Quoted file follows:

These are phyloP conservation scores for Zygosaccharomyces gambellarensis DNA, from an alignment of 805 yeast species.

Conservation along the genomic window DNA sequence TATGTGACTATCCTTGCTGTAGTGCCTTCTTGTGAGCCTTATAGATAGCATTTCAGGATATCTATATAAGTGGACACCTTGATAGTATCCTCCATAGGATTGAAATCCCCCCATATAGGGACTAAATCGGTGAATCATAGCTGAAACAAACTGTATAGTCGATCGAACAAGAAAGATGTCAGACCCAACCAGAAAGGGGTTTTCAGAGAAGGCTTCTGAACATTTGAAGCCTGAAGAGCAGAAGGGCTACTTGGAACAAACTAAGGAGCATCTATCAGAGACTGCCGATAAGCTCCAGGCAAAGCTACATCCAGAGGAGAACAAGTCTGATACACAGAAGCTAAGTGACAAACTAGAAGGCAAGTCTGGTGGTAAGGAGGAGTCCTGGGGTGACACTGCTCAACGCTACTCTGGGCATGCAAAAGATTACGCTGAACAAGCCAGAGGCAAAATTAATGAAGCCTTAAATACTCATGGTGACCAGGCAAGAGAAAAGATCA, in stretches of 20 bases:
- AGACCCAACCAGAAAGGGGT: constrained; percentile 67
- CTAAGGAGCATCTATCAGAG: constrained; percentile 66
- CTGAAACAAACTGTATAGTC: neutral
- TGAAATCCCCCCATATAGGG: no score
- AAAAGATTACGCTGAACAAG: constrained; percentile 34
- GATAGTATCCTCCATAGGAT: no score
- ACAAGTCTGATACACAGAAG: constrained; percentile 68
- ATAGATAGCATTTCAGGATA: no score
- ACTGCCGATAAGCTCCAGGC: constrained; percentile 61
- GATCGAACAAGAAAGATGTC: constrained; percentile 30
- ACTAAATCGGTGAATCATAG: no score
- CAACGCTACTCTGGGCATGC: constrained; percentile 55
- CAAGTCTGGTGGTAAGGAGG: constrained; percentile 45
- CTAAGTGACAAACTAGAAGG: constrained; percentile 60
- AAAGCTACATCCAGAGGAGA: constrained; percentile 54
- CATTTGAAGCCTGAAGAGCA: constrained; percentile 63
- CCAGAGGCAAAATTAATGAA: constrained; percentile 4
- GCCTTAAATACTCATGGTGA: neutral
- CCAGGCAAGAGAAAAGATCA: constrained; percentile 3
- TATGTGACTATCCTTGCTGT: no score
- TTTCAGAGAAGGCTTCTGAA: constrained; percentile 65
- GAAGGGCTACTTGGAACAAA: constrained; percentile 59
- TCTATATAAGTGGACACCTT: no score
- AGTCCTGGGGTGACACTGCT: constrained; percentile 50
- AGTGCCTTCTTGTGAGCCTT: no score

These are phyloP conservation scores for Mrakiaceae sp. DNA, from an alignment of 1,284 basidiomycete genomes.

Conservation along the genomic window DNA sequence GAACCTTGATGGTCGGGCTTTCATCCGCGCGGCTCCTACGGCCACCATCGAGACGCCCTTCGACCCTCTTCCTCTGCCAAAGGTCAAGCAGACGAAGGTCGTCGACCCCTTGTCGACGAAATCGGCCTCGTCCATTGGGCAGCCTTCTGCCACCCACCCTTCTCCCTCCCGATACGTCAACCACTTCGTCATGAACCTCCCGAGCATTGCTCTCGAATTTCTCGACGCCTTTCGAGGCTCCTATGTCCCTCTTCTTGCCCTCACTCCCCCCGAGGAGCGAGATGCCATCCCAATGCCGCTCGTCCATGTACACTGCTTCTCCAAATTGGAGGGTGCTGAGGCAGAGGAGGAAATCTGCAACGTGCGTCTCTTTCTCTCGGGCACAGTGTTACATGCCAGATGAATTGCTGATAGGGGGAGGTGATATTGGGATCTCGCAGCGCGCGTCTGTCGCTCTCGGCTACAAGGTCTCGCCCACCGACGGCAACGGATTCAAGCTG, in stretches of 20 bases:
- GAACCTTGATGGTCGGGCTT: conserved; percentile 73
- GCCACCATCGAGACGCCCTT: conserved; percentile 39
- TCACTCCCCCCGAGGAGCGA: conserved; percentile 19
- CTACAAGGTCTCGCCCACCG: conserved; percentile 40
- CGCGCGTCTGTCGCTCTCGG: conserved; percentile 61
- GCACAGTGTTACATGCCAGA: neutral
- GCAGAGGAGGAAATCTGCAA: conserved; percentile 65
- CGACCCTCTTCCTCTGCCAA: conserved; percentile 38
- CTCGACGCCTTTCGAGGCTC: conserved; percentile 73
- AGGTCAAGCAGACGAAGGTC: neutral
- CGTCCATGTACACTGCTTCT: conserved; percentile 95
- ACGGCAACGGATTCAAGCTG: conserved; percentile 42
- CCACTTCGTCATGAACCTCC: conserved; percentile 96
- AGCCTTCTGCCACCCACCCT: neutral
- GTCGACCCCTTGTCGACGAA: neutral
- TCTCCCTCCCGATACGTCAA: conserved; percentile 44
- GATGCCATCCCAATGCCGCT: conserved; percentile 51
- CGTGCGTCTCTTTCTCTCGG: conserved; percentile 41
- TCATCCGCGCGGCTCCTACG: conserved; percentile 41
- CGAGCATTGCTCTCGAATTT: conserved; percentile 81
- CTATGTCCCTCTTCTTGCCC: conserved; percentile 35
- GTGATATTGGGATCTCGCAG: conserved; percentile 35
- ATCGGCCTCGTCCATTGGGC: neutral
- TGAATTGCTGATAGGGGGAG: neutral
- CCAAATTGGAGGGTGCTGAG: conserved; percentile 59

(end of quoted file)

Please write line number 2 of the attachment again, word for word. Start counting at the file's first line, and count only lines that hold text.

Conservation along the genomic window DNA sequence TATGTGACTATCCTTGCTGTAGTGCCTTCTTGTGAGCCTTATAGATAGCATTTCAGGATATCTATATAAGTGGACACCTTGATAGTATCCTCCATAGGATTGAAATCCCCCCATATAGGGACTAAATCGGTGAATCATAGCTGAAACAAACTGTATAGTCGATCGAACAAGAAAGATGTCAGACCCAACCAGAAAGGGGTTTTCAGAGAAGGCTTCTGAACATTTGAAGCCTGAAGAGCAGAAGGGCTACTTGGAACAAACTAAGGAGCATCTATCAGAGACTGCCGATAAGCTCCAGGCAAAGCTACATCCAGAGGAGAACAAGTCTGATACACAGAAGCTAAGTGACAAACTAGAAGGCAAGTCTGGTGGTAAGGAGGAGTCCTGGGGTGACACTGCTCAACGCTACTCTGGGCATGCAAAAGATTACGCTGAACAAGCCAGAGGCAAAATTAATGAAGCCTTAAATACTCATGGTGACCAGGCAAGAGAAAAGATCA, in stretches of 20 bases: